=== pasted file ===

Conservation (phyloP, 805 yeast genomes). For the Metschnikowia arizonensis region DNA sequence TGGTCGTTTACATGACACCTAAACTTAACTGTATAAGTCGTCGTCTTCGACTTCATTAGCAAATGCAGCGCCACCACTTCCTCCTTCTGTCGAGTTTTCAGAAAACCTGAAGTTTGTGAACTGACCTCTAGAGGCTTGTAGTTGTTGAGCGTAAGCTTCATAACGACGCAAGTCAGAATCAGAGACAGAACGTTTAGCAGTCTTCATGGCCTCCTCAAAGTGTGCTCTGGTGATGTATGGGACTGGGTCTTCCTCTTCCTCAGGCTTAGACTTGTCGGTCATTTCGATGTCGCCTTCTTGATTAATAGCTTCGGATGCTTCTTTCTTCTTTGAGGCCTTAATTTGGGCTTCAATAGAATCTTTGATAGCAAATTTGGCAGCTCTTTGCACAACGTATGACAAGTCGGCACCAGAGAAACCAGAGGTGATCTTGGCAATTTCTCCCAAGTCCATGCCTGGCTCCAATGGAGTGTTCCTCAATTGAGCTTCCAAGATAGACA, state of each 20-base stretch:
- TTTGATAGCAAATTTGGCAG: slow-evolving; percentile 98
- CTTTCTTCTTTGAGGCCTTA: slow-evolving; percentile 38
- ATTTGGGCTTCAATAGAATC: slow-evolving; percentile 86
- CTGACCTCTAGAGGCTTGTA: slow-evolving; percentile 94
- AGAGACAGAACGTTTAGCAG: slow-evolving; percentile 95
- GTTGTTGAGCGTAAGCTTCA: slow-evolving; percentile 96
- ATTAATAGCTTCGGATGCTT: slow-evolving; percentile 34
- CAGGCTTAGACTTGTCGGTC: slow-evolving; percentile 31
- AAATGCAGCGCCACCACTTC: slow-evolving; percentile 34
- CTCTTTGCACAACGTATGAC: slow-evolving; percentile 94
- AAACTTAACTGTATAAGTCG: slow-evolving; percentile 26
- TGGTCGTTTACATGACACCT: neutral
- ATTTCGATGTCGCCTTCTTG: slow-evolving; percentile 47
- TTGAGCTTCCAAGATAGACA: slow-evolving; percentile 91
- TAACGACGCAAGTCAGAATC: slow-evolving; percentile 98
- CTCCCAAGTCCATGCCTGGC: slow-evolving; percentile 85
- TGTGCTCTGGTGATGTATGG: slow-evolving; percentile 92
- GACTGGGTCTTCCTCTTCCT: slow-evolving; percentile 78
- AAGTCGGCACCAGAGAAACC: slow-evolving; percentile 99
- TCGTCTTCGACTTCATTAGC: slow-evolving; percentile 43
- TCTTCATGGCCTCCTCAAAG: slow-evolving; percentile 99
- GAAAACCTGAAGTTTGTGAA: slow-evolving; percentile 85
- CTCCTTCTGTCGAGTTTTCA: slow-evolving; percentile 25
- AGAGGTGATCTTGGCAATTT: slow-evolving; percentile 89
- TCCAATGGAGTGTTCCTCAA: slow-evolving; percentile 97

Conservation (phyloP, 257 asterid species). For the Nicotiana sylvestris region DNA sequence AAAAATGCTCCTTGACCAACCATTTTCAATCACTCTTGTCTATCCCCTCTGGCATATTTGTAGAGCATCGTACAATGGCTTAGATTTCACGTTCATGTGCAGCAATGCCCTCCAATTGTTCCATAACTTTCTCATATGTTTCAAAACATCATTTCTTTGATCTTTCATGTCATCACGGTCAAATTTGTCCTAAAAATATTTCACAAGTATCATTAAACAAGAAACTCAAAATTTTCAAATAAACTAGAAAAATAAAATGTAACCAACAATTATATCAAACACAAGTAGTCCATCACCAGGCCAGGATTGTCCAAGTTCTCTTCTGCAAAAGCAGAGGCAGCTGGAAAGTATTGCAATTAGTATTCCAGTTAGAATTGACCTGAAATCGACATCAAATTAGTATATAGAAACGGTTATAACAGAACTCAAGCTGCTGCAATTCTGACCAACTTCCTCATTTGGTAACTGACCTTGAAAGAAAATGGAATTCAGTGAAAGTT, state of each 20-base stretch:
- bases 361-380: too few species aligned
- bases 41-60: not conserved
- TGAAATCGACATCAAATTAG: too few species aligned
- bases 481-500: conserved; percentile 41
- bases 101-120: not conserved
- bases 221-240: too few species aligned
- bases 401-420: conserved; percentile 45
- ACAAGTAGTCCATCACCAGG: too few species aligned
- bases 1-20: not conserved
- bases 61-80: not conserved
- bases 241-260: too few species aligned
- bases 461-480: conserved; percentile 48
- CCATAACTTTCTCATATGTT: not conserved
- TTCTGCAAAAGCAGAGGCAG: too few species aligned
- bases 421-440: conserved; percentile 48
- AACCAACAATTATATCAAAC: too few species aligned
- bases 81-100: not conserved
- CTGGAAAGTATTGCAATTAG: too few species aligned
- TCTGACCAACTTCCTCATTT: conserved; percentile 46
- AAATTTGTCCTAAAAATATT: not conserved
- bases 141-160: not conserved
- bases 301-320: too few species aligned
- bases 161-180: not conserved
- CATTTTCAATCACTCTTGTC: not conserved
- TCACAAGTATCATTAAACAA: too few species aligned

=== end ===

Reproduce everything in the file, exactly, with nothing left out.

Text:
Conservation (phyloP, 805 yeast genomes). For the Metschnikowia arizonensis region DNA sequence TGGTCGTTTACATGACACCTAAACTTAACTGTATAAGTCGTCGTCTTCGACTTCATTAGCAAATGCAGCGCCACCACTTCCTCCTTCTGTCGAGTTTTCAGAAAACCTGAAGTTTGTGAACTGACCTCTAGAGGCTTGTAGTTGTTGAGCGTAAGCTTCATAACGACGCAAGTCAGAATCAGAGACAGAACGTTTAGCAGTCTTCATGGCCTCCTCAAAGTGTGCTCTGGTGATGTATGGGACTGGGTCTTCCTCTTCCTCAGGCTTAGACTTGTCGGTCATTTCGATGTCGCCTTCTTGATTAATAGCTTCGGATGCTTCTTTCTTCTTTGAGGCCTTAATTTGGGCTTCAATAGAATCTTTGATAGCAAATTTGGCAGCTCTTTGCACAACGTATGACAAGTCGGCACCAGAGAAACCAGAGGTGATCTTGGCAATTTCTCCCAAGTCCATGCCTGGCTCCAATGGAGTGTTCCTCAATTGAGCTTCCAAGATAGACA, state of each 20-base stretch:
- TTTGATAGCAAATTTGGCAG: slow-evolving; percentile 98
- CTTTCTTCTTTGAGGCCTTA: slow-evolving; percentile 38
- ATTTGGGCTTCAATAGAATC: slow-evolving; percentile 86
- CTGACCTCTAGAGGCTTGTA: slow-evolving; percentile 94
- AGAGACAGAACGTTTAGCAG: slow-evolving; percentile 95
- GTTGTTGAGCGTAAGCTTCA: slow-evolving; percentile 96
- ATTAATAGCTTCGGATGCTT: slow-evolving; percentile 34
- CAGGCTTAGACTTGTCGGTC: slow-evolving; percentile 31
- AAATGCAGCGCCACCACTTC: slow-evolving; percentile 34
- CTCTTTGCACAACGTATGAC: slow-evolving; percentile 94
- AAACTTAACTGTATAAGTCG: slow-evolving; percentile 26
- TGGTCGTTTACATGACACCT: neutral
- ATTTCGATGTCGCCTTCTTG: slow-evolving; percentile 47
- TTGAGCTTCCAAGATAGACA: slow-evolving; percentile 91
- TAACGACGCAAGTCAGAATC: slow-evolving; percentile 98
- CTCCCAAGTCCATGCCTGGC: slow-evolving; percentile 85
- TGTGCTCTGGTGATGTATGG: slow-evolving; percentile 92
- GACTGGGTCTTCCTCTTCCT: slow-evolving; percentile 78
- AAGTCGGCACCAGAGAAACC: slow-evolving; percentile 99
- TCGTCTTCGACTTCATTAGC: slow-evolving; percentile 43
- TCTTCATGGCCTCCTCAAAG: slow-evolving; percentile 99
- GAAAACCTGAAGTTTGTGAA: slow-evolving; percentile 85
- CTCCTTCTGTCGAGTTTTCA: slow-evolving; percentile 25
- AGAGGTGATCTTGGCAATTT: slow-evolving; percentile 89
- TCCAATGGAGTGTTCCTCAA: slow-evolving; percentile 97

Conservation (phyloP, 257 asterid species). For the Nicotiana sylvestris region DNA sequence AAAAATGCTCCTTGACCAACCATTTTCAATCACTCTTGTCTATCCCCTCTGGCATATTTGTAGAGCATCGTACAATGGCTTAGATTTCACGTTCATGTGCAGCAATGCCCTCCAATTGTTCCATAACTTTCTCATATGTTTCAAAACATCATTTCTTTGATCTTTCATGTCATCACGGTCAAATTTGTCCTAAAAATATTTCACAAGTATCATTAAACAAGAAACTCAAAATTTTCAAATAAACTAGAAAAATAAAATGTAACCAACAATTATATCAAACACAAGTAGTCCATCACCAGGCCAGGATTGTCCAAGTTCTCTTCTGCAAAAGCAGAGGCAGCTGGAAAGTATTGCAATTAGTATTCCAGTTAGAATTGACCTGAAATCGACATCAAATTAGTATATAGAAACGGTTATAACAGAACTCAAGCTGCTGCAATTCTGACCAACTTCCTCATTTGGTAACTGACCTTGAAAGAAAATGGAATTCAGTGAAAGTT, state of each 20-base stretch:
- bases 361-380: too few species aligned
- bases 41-60: not conserved
- TGAAATCGACATCAAATTAG: too few species aligned
- bases 481-500: conserved; percentile 41
- bases 101-120: not conserved
- bases 221-240: too few species aligned
- bases 401-420: conserved; percentile 45
- ACAAGTAGTCCATCACCAGG: too few species aligned
- bases 1-20: not conserved
- bases 61-80: not conserved
- bases 241-260: too few species aligned
- bases 461-480: conserved; percentile 48
- CCATAACTTTCTCATATGTT: not conserved
- TTCTGCAAAAGCAGAGGCAG: too few species aligned
- bases 421-440: conserved; percentile 48
- AACCAACAATTATATCAAAC: too few species aligned
- bases 81-100: not conserved
- CTGGAAAGTATTGCAATTAG: too few species aligned
- TCTGACCAACTTCCTCATTT: conserved; percentile 46
- AAATTTGTCCTAAAAATATT: not conserved
- bases 141-160: not conserved
- bases 301-320: too few species aligned
- bases 161-180: not conserved
- CATTTTCAATCACTCTTGTC: not conserved
- TCACAAGTATCATTAAACAA: too few species aligned